Good Life

Events feature thousands of plants, talks by experts

Visitors Browse the plants at the Centre County Master Gardener annual plant sale in 2015.
Visitors Browse the plants at the Centre County Master Gardener annual plant sale in 2015. Centre Daily Times, file

It’s that time of year again, when events spring up to help gardeners prepare for the growing season. First up is the Central Pennsylvania Native Plant Festival and Sale, which will be held at the Pennsylvania Military Museum from 10 a.m.-3 p.m. May 6. This is the festival’s second year at this location, which provides a much larger space and more vendors, with more than 350 varieties of native plants for sale.

Native plants are adapted to local conditions and often easier to grow and less susceptible to challenging conditions than non-native plants. Easier can mean less watering, less fertilizing, fewer pests and weeds (so less pesticides and herbicides) and when you trade a spot of grass for a native ground cover, less mowing and leaf-blowing. All in all, natives can be less demanding of resources — Mother Earth’s and yours.

Native plants are also essential links in the life cycle of many insects, birds and other animals. The more native plants in your yard, neighborhood and community, the healthier your ecosystem, and the more likely you’ll attract birds and wildlife to your yard.

Our featured plant this year is Joe Pye Weed. This impressive plant produces mounds of pale pink-purple flowers that last from mid-summer through fall. Depending on the variety, plants can range from 5-10 feet tall. It’s a great addition to most gardens and a must have for wildlife lovers as it’s sweet nectar attracts a variety of butterflies and other pollinators. Joe Pye Weed grows easily in full sun to part shade, in moist to medium soils, and is drought tolerant. This is just one of many native plants that can be easily incorporated into the home landscape.

So, come discover a native plant your yard can’t live without. If you’re not sure where to start, you can visit information booths to get ideas on gardening for birds, planting a pollinator garden, or putting in a rain garden. Take a guided walk or two with experts to learn what plants are best to attract pollinators, and which ones attract birds or simply sit back and soak up the rays, enjoying a snack or a meal from a local organic food vendor. For more information about the Native Plant Festival, programs and vendors, www.PANativePlantSociety.org.

That event will be followed by the Centre County Master Gardeners’ annual plant sale, held from 9 a.m.-3 p.m. May 20. The sale will include thousands of plants, including vegetables, perennials, native plants, herbs, annual bedding plants, grasses and trees and shrubs. Visitors are encouraged to bring a wagon or cart to transport their plants. A shady supervised spot will be provided where wagons and boxes of plants can be parked while attendees attend talks, visit vendors or tour the Pasto Agricultural Museum.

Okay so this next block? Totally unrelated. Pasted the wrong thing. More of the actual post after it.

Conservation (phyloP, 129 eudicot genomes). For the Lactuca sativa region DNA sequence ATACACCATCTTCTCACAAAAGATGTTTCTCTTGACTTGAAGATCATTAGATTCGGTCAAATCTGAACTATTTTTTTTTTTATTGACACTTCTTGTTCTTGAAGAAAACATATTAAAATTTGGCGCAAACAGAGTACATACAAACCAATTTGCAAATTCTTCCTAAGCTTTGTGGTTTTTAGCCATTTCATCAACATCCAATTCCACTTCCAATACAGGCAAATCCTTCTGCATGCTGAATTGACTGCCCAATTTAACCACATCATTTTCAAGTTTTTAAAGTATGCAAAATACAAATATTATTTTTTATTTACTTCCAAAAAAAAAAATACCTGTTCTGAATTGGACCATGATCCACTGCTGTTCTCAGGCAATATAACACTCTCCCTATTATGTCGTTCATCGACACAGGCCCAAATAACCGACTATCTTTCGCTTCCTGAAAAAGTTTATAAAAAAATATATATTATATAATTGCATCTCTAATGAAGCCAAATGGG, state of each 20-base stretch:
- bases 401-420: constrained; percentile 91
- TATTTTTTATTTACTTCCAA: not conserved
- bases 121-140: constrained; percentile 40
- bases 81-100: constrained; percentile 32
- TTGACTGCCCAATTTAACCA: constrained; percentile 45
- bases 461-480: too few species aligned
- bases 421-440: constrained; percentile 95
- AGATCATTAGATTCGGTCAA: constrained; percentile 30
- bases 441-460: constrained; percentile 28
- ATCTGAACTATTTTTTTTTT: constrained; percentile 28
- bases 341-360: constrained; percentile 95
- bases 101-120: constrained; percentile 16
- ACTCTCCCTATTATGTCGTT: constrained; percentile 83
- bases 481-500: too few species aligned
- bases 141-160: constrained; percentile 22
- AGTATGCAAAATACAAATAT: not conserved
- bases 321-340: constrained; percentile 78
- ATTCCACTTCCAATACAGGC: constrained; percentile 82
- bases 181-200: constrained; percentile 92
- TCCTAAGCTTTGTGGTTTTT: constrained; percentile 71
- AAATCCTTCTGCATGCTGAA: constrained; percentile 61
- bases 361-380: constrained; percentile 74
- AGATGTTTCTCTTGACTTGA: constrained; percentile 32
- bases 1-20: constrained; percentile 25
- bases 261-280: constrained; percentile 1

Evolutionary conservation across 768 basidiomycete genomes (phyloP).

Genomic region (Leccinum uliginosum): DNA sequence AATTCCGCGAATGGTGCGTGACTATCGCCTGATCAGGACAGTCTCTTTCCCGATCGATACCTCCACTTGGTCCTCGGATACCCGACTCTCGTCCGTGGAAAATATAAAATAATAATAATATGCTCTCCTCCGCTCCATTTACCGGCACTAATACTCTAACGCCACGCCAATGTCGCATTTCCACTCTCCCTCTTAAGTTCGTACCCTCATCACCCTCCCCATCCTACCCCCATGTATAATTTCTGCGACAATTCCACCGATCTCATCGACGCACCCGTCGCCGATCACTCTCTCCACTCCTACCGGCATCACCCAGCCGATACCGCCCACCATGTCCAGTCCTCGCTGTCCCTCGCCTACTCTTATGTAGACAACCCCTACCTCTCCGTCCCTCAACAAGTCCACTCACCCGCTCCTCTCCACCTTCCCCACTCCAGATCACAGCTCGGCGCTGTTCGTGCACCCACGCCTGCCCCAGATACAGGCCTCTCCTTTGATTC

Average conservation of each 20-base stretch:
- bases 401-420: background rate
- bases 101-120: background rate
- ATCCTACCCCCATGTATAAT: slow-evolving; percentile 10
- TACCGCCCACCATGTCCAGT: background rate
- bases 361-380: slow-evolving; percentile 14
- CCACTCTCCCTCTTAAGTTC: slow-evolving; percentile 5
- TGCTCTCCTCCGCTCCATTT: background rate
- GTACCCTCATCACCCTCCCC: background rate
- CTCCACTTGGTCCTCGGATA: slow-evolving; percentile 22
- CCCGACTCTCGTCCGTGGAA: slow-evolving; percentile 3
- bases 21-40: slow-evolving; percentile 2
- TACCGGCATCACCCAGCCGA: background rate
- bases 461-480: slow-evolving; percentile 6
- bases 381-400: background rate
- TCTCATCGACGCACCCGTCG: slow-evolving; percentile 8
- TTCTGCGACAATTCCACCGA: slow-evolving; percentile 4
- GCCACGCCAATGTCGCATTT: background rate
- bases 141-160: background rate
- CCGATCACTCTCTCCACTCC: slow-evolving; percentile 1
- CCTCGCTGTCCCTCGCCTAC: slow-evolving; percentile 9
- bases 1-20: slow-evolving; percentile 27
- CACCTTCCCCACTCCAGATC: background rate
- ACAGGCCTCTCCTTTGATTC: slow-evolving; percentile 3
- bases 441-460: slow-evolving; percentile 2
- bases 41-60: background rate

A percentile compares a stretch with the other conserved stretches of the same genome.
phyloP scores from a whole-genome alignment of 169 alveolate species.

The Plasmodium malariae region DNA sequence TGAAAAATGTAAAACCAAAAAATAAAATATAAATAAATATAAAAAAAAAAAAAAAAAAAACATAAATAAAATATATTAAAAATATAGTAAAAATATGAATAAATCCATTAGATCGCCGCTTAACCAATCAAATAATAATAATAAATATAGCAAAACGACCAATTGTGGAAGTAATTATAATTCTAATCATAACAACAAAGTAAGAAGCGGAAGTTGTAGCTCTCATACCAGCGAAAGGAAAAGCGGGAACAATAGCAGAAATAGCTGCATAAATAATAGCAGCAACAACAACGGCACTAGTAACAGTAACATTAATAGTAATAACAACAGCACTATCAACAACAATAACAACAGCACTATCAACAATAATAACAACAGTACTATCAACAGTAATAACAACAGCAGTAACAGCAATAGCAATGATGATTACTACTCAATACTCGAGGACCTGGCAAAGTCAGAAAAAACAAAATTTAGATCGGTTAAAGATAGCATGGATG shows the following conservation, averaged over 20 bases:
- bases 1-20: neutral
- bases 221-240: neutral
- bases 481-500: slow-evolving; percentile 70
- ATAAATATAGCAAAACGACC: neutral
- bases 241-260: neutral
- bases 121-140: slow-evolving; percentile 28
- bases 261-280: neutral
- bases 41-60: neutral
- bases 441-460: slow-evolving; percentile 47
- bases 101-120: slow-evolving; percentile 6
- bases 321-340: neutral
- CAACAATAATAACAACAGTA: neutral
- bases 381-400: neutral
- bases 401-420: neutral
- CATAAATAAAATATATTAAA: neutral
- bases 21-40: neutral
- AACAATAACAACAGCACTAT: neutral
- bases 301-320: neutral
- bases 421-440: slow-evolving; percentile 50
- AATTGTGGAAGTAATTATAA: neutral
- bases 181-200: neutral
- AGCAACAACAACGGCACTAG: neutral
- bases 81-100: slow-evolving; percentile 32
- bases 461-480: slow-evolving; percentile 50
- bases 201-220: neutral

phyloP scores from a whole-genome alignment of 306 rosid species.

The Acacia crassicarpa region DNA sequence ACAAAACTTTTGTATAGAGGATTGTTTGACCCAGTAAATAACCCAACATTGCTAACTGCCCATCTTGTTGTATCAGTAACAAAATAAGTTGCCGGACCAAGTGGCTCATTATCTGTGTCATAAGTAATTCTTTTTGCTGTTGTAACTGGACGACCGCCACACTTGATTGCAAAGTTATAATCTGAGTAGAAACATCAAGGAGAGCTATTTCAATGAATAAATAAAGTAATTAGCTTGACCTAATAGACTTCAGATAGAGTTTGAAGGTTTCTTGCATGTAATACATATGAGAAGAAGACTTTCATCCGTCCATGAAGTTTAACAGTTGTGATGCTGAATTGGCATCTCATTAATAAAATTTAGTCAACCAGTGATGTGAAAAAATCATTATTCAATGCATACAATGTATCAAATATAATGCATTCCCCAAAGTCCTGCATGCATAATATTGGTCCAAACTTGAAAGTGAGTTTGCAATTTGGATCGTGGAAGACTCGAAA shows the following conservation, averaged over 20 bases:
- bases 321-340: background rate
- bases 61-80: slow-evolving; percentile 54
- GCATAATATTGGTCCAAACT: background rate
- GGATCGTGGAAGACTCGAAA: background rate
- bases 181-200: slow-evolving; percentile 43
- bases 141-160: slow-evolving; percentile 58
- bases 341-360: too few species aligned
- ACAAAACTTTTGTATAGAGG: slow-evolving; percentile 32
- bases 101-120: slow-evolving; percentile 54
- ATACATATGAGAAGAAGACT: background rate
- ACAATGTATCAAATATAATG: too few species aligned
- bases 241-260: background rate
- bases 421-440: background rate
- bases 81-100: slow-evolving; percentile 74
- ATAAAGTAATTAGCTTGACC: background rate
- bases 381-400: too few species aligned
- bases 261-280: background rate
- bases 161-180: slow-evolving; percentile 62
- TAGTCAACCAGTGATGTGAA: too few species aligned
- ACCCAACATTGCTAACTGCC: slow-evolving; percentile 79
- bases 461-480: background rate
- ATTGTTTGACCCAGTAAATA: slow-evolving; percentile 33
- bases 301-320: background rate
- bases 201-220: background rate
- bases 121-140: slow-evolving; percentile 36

There will be free talks by a host of gardening experts. They even twisted my arm and asked me to speak on “Gardening Using Plastic Mulches, Drip Irrigation, Fertigation, Low and High Tunnels.” You can also visit with native plant vendors from throughout Pennsylvania. There will be many new gardening items and accessories in the silent auction and the ever-popular Garden Garage Sale. Parking and admission are free.

The event will take place at the Penn State Ag Progress Days site, Entrance K. The site is 9 miles southwest of State College on state Route 45. More information about the garden fair and plant sale and driving directions are available online at extension.psu.edu/centre/programs/master-gardener/master-gardener-plant-sale. You can also call 355-4897 and look for updates on Facebook: facebook.com/PSEMGCC/.

Master Gardeners are volunteers who provide residents with research-based educational programs in consumer horticulture and environmental stewardship. They greatly magnify the reach and ability of Penn State Extension to offer practical, how-to advice and problem-solving assistance. Last year, Master Gardeners statewide answered more than 17,000 phone calls and emails from residents seeking answers to plant, weed and insect issues. They delivered horticulture-education programs, organized and maintained demonstration gardens, consulted with school and community gardens and donated thousands of pounds of produce to food banks. Altogether, they donated 119,306 hours valued at nearly $2.6 million.

Anyone interested in becoming a Master Gardener can contact a Penn State Extension county office. Visit extension.psu.edu/counties for contact information. Centre County residents can contact Lara Nagle, Master Gardener interim program assistant, Penn State Extension at 355-4897 or lkn904@psu.edu.

Bill Lamont is a professor and extension vegetable specialist in the department of plant science at Penn State and can be reached by email at wlamont@psu.edu.

IF YOU GO

What: Centre County Master Gardeners Plant Sale

When: 9 a.m.-3 p.m. May 20

Where: Ag Progress Days site, 2710 W. Pine Grove Road, Pennsylvania Furnace

Info: extension.psu.edu/centre/programs/master-gardener/master-gardener-plant-sale

IF YOU GO

What: Central Pennsylvania Native Plant Festival and Sale

When: 10 a.m.-3 p.m. May 6

Where: Pennsylvania Military Museum, 51 Boal Ave., Boalsburg

Info: www.PANativePlantSociety.org

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